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U.S. Fish and Wildlife revokes STAMP industrial park's pipeline permit

This image overlooks a marsh, with large patches of plants on both sides of the water. In the distance, the sun is peaking over the tops of faraway trees. The sky is a pale orange.
Courtesy of The U. S. Fish and Wildlife Service - Northeast Region
GCEDC will have to cease construction in the Iroquois National Wildlife Refuge after the U.S. Fish and Wildlife Service revoked the industrial development agency's permit.

Construction on an industrial park in Genesee County has been compromised after the U.S. Fish and Wildlife Service revoked a key permit for a wastewater pipeline meant to service the county’s industrial park. The revocation goes into effect in June.

The Western New York Science and Technology Advanced Manufacturing Park was meant to create a high-tech manufacturing park in the region. But those plans started more than a decade ago, and the project has already had to clear several lawsuits and other hurdles along the way.

The wastewater pipeline permit allowed the Genesee County Economic Development Center – or GCEDC – to build the pipeline through the Iroquois National Wildlife Refuge using horizontal drilling.

In its decision, the Fish and Wildlife Service said it had revoked the permit because of wider than expected environmental impacts on the wildlife refuge and GCEDC’s use of open trenching as a construction method.

The revocation comes months after construction workers spilled drilling fluid into the wildlife refuge. The largest of those spills dumped about 100 gallons of fluid into the wetlands.

GCEDC is looking to construct a different pipeline, but would eventually have to "construct that original pipeline through the refuge," the group said in a statement.

The Tonawanda Seneca Nation, whose reservation is located next to the STAMP site, applauded the move. The nation has vocally opposed STAMP for years on the grounds that the project threatens wildlife, the nation's land rights and the health of reservation residents. With the help of the environmental law group Earthjustice, the nation filed a federal lawsuit against the Fish and Wildlife Service in November and asked the court to revoke GCEDC's permit.

“It's a long time coming," Tonawanda Seneca Nation Chief Roger Hill said. "We've been asking the Fish and Wildlife Service for a few years now to revoke these permits, because there has never been any — in our opinion — collaborative conversation on what we feel is the effects of what would happen to us in his situation.”

GCEDC said in a statement Thursday that it was "working closely" with the towns of Oakfield and Alabama to construct a new pipeline that would "accommodate the current projects at STAMP and a potential future project." But the industrial development agency said that new pipeline "cannot fully replace " its original pipeline. GCEDC indicated that it would reapply for a permit and "continue to pursue" building that original pipeline through the wildlife refuge with "a different construction method."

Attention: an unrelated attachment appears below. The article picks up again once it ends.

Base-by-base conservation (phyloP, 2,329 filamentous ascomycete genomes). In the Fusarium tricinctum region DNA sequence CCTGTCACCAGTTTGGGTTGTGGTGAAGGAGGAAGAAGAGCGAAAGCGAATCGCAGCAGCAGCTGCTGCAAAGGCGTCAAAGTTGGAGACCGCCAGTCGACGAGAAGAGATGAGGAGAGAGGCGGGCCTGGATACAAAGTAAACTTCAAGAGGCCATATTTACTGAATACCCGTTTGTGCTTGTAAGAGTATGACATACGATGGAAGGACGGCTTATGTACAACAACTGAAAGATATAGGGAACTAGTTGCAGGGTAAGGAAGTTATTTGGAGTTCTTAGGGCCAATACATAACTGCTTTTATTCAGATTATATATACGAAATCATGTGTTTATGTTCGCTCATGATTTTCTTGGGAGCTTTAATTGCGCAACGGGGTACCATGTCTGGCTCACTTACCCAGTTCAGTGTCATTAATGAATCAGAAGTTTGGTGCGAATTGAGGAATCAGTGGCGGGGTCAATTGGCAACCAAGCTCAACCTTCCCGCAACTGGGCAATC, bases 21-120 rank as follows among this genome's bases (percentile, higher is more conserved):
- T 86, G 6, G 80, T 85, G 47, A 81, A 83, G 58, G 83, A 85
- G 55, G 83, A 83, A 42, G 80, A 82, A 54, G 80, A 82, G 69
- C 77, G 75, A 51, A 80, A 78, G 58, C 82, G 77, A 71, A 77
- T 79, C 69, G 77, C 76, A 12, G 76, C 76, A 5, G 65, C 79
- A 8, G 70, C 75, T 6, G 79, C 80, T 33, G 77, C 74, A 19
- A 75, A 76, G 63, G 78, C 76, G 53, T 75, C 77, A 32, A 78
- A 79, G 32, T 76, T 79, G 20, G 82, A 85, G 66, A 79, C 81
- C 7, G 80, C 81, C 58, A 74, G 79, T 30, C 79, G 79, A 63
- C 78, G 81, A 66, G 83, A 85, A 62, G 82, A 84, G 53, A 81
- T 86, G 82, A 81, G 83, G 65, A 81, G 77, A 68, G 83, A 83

"We look forward to working with United States Department of Fish and Wildlife and the Tonawanda Seneca Nation as this process moves forward," the statement reads.

Hill hopes the Fish and Wildlife Service's decision will be a precedent across the U.S. in similar cases affecting other indigenous nations.

"I hope it propels a lot of other court cases and situations with Indian tribes and nations across the country to have a positive reflection or influence on their situations," he said. "This is happening across Indian country, you know, north to south, east and west. It's not just [specific] to the Tonawanda Seneca, because it's happening across the country, where the Indian tribes and nations are getting short end of the stick in federal courts and state courts."

Days after the Fish and Wildlife Service's decision, British manufacturer Edwards Vacuum — one of two companies that have committed to building at STAMP so far — announced Friday that it had started construction on a 240,000 square-foot facility at the STAMP site. Edwards makes parts that are "vital" to manufacturing semiconductors. State officials say Edwards' facility would "create up to 600 jobs."

"The start of construction for this critical semiconductor industry project demonstrates the impact that STAMP provides in our shared state and federal vision to grow semiconductor and related advanced manufacturing sectors,” GCEDC President and CEO Steve Hyde said in a statement.

It is unclear how the revocation of the permit will affect Edwards Vacuum's plans.

The wastewater pipeline has faced several legal challenges over the past year. A State Supreme Court Justice ruled in favor of GCEDC in February after Orleans County's government sought to keep the industrial development from building the pipeline in Orleans County. The pipeline would terminate in Orleans County and pump an average of 6 million gallons of wastewater per day into Oak Orchard Creek.